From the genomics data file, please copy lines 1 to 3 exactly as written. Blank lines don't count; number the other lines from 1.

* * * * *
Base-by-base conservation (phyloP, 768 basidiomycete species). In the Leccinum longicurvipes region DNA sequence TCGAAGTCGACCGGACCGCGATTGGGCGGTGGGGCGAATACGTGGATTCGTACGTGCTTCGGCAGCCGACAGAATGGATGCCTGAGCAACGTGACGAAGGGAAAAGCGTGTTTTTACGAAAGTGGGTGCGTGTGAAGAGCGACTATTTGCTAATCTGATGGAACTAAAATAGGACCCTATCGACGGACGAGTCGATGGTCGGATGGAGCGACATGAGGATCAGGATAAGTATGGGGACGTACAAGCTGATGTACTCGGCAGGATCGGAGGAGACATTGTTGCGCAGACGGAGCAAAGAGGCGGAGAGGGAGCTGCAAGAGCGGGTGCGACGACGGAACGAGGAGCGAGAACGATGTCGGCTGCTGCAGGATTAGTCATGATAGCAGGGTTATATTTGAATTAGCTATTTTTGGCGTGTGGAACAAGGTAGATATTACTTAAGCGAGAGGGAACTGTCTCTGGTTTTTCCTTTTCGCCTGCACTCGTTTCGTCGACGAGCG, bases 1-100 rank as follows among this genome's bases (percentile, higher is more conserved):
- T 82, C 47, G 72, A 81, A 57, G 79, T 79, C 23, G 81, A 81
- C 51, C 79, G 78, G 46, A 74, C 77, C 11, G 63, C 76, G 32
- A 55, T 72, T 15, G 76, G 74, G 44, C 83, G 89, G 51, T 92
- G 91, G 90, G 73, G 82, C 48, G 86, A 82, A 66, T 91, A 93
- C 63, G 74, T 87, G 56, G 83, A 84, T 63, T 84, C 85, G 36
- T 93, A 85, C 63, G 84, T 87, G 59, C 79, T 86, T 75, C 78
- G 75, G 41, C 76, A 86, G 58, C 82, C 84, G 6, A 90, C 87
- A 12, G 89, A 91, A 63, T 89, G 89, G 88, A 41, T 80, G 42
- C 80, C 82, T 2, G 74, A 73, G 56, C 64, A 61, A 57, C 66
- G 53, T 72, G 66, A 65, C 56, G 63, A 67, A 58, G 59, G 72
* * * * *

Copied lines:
Base-by-base conservation (phyloP, 768 basidiomycete species). In the Leccinum longicurvipes region DNA sequence TCGAAGTCGACCGGACCGCGATTGGGCGGTGGGGCGAATACGTGGATTCGTACGTGCTTCGGCAGCCGACAGAATGGATGCCTGAGCAACGTGACGAAGGGAAAAGCGTGTTTTTACGAAAGTGGGTGCGTGTGAAGAGCGACTATTTGCTAATCTGATGGAACTAAAATAGGACCCTATCGACGGACGAGTCGATGGTCGGATGGAGCGACATGAGGATCAGGATAAGTATGGGGACGTACAAGCTGATGTACTCGGCAGGATCGGAGGAGACATTGTTGCGCAGACGGAGCAAAGAGGCGGAGAGGGAGCTGCAAGAGCGGGTGCGACGACGGAACGAGGAGCGAGAACGATGTCGGCTGCTGCAGGATTAGTCATGATAGCAGGGTTATATTTGAATTAGCTATTTTTGGCGTGTGGAACAAGGTAGATATTACTTAAGCGAGAGGGAACTGTCTCTGGTTTTTCCTTTTCGCCTGCACTCGTTTCGTCGACGAGCG, bases 1-100 rank as follows among this genome's bases (percentile, higher is more conserved):
- T 82, C 47, G 72, A 81, A 57, G 79, T 79, C 23, G 81, A 81
- C 51, C 79, G 78, G 46, A 74, C 77, C 11, G 63, C 76, G 32